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I can’t wait to get back to the U.S. Open later this summer. In the interest of making a more emotional connection between players and their fans, the Womens Tennis Association just launched its campaign called “Strong is Beautiful.” From the Times’ story about the campaign: “This is a global sport and this is about…

Strong is Beautiful

I can’t wait to get back to the U.S. Open later this summer. In the interest of making a more emotional connection between players and their fans, the Womens Tennis Association just launched its campaign called “Strong is Beautiful.” From the Times’ story about the campaign:

“This is a global sport and this is about celebrating our next generation of stars,” said Stacey Allaster, chief executive of the W.T.A. She said the campaign aimed to convert “peripheral fans” who watch only a couple of major tournaments into diehards who follow the entire women’s tennis tour, which includes more than 50 events. Having players talk about their backgrounds, aspirations and drive will hook fans, Ms. Allaster said.”


Posted by Joel on May 14 2011 • Multimedia

Galleys Included?

For $2.5 million you can own Norman Mailer’s last home, his apartment in Brooklyn Heights. Mr. Mailer died in 2007, but since that time his apartment has remained as it was when he lived there. From the New York Times: “Now Michael and his eight siblings have put the apartment, a fourth-floor co-op overlooking the Promenade, the Statue of Liberty and the harbor framing the skyline of Lower Manhattan, on the market for $2.5 million and hope to share the proceeds. They have not quite decided what to do with the furniture, books and tchotchkes, but will probably divide them up. Yet, Michael Mailer said, they may be open to offers for some belongings from, say, someone planning a Norman Mailer Museum.

“‘It’s a tough thing to sell a family apartment because there are so many memories,” Mr. Mailer said. “A lot of us are not eager to sell it at all. It’s an unusual place and only someone with a particular sensitivity and style would buy it. If you’re a family it’s probably not very practical. It’s a dangerous place.’”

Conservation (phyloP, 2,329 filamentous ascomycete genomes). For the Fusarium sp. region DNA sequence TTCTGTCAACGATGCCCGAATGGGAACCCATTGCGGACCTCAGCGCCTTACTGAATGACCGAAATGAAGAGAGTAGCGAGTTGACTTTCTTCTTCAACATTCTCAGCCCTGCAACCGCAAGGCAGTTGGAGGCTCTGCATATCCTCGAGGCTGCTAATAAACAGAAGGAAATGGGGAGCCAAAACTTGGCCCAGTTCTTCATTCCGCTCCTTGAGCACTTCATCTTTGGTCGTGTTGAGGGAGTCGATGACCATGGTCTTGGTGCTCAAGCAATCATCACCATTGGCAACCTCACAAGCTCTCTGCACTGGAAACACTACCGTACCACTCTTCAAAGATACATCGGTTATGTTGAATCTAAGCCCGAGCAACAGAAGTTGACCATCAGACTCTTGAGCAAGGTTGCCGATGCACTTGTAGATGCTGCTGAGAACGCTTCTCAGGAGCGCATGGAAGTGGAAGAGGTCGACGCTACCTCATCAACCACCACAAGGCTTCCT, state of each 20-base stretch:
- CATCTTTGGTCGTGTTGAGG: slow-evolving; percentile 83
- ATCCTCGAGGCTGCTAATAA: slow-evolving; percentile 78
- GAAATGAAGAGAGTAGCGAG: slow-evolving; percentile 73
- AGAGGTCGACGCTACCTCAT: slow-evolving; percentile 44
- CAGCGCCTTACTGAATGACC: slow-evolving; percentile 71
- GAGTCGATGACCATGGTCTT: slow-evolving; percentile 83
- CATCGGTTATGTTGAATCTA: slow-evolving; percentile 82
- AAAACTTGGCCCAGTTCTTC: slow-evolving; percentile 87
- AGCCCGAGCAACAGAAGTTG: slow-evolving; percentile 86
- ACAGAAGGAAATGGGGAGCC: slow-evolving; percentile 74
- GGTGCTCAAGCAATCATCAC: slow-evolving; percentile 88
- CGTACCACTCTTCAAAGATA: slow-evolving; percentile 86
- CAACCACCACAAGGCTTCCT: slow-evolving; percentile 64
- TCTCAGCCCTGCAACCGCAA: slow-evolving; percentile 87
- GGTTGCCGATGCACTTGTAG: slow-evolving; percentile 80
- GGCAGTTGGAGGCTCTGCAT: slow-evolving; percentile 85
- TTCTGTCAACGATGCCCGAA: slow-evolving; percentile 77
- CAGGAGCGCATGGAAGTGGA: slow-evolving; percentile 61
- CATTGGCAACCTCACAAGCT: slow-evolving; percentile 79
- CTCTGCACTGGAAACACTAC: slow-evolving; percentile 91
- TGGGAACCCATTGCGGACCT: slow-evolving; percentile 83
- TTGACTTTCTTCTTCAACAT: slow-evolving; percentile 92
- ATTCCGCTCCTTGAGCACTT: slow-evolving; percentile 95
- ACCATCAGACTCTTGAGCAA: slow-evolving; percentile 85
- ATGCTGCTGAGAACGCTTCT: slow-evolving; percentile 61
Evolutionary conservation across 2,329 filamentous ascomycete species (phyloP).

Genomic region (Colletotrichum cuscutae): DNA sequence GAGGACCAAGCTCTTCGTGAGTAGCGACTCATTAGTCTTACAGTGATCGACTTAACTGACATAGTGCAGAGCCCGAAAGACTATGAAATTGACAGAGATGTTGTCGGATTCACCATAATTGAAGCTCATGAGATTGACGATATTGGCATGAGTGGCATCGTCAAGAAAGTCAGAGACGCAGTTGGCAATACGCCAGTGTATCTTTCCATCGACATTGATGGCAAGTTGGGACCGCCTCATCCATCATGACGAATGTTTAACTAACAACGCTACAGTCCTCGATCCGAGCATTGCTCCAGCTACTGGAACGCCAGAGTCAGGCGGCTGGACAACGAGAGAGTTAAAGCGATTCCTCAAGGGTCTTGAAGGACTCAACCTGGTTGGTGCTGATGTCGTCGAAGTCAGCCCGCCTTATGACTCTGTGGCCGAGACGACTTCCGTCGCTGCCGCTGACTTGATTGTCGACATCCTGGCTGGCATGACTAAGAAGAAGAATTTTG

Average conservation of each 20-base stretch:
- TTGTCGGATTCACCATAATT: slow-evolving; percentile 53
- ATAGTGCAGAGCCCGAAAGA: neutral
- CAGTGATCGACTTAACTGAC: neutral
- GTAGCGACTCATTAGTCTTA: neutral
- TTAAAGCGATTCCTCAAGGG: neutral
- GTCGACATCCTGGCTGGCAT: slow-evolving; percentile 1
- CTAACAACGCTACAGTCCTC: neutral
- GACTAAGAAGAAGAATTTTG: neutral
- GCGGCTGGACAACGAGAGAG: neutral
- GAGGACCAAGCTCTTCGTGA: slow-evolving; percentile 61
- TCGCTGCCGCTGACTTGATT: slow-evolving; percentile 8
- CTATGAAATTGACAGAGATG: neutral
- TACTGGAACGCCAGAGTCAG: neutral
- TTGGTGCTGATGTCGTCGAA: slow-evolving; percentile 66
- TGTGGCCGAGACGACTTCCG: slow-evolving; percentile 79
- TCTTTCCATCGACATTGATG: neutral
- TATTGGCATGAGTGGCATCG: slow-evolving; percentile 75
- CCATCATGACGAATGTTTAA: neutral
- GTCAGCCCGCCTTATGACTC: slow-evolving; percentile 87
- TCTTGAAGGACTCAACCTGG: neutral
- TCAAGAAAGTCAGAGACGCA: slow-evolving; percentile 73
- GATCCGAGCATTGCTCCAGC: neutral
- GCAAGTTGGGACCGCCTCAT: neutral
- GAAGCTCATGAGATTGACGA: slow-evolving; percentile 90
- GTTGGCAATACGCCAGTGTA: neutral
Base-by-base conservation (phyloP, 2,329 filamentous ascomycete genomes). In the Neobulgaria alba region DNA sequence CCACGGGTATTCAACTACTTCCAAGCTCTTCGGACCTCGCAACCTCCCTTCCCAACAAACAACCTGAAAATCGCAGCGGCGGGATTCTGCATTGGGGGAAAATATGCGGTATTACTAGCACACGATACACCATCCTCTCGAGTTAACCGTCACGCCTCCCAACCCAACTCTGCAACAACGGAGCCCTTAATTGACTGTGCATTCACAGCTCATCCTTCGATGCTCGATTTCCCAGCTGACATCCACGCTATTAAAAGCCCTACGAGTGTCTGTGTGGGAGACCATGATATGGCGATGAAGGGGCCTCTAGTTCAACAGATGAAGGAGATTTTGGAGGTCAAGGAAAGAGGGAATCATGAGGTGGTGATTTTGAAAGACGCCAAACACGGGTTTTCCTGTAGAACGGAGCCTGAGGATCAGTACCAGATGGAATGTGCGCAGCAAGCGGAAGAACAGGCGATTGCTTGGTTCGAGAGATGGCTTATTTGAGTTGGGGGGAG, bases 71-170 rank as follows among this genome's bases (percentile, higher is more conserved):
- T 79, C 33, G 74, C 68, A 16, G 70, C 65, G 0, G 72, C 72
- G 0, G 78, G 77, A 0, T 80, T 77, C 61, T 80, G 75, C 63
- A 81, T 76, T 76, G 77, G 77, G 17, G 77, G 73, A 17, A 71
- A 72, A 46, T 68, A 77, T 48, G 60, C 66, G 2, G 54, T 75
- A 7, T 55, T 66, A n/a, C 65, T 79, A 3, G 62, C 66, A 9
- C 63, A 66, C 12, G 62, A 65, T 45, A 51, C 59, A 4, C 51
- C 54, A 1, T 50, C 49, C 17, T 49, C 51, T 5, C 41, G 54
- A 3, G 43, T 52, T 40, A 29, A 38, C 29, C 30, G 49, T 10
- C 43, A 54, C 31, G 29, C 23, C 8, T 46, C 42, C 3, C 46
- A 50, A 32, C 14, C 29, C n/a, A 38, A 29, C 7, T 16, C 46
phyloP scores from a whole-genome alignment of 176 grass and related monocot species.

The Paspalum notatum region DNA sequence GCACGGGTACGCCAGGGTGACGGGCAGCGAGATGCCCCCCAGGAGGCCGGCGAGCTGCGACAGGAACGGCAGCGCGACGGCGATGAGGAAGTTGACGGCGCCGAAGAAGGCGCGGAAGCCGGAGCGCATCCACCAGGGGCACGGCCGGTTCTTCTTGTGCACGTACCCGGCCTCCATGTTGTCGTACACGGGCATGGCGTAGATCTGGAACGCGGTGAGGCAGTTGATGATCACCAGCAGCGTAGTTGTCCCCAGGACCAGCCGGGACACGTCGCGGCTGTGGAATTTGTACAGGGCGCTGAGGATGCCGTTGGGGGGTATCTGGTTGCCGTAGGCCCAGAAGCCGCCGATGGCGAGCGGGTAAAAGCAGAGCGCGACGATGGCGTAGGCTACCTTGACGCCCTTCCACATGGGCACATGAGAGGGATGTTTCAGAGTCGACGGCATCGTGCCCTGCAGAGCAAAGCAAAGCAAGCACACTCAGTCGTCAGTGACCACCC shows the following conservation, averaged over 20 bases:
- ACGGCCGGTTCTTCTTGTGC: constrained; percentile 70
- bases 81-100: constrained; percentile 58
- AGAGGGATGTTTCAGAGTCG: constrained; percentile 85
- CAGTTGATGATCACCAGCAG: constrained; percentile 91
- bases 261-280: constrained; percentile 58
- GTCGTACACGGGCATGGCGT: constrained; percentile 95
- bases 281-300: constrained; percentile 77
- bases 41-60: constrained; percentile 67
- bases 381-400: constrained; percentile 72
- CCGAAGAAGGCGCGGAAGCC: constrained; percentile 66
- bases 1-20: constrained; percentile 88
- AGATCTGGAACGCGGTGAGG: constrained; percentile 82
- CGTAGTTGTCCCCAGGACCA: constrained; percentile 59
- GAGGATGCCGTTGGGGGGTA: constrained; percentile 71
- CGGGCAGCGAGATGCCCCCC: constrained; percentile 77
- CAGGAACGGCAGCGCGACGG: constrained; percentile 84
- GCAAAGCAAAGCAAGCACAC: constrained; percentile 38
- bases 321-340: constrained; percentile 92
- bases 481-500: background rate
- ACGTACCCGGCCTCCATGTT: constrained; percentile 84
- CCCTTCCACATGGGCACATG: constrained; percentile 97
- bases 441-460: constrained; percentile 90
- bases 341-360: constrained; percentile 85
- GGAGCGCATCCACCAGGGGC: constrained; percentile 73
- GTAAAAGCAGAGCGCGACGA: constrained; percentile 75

Take a tour here.

Posted by Joel on May 14 2011 • Current Affairs

A New Book Culture

A great paragraph from Morris Dickstein about the decline of book culture. He made the remarks at a panel on “The Next Decade in Book Culture,” with special emphasis in criticism and book reviewing, at the PEN World Voices Festival, April 27, 2011, cosponsored by the National Book Critics Circle:

“The last thing we want to do is idealize the old middlebrow culture with its genteel book industry, its banal bookchat and boosterism, its highly stratified culture—a pyramid capped by a small cadre of little magazines and rigorous critics. But we may miss its respect for the written word, the life of the mind, the culture of the past. The Internet accelerated a democratization of culture that had long been under way, a shift toward visual media and popular music that consigned literature to the outer margins. The revolution initiated by the movie screen and the TV screen is being brought to high definition by the computer screen. Here critical writing has a small niche, but will it acquire a real presence? Deployed with technical savvy, it can become a form of resistance, a rampart of personal vision within a relentlessly homogenized culture, ever in thrall to the fashions of the moment. Thanks to its open grid and easy access, the same technology that marginalizes literature and drowns out criticism leaves room for dissent, for the still, small voice that may yet find ways to be heard.”

Posted by Joel on May 11 2011 • Books

Is Journalism Worth Dying For?

This post’s title is also the title of a book containing many essays and other works on the state of journalism by Anna Politkovskaya, a special correspondent for the Russian newspaper Novaya gazeta who was murdered in Moscow on October 7, 2006, for her probing works of investigative journalism. The book contains many of the pieces she was working on at the time of her assassination.

Is Journalism Worth Dying For? is reviewed at the Barnes and Noble Review by Jason Farago. He writes that Polikkovskaya’s “enduring importance derives from her refusal to capitulate despite seemingly unbearable pressure—and, even more basically, her commitment to rigorous on-the-ground reporting when journalists, even when not faced with official intimidation, spend more time with PR flacks than sources and victims.”

Posted by Joel on May 07 2011 • Journalism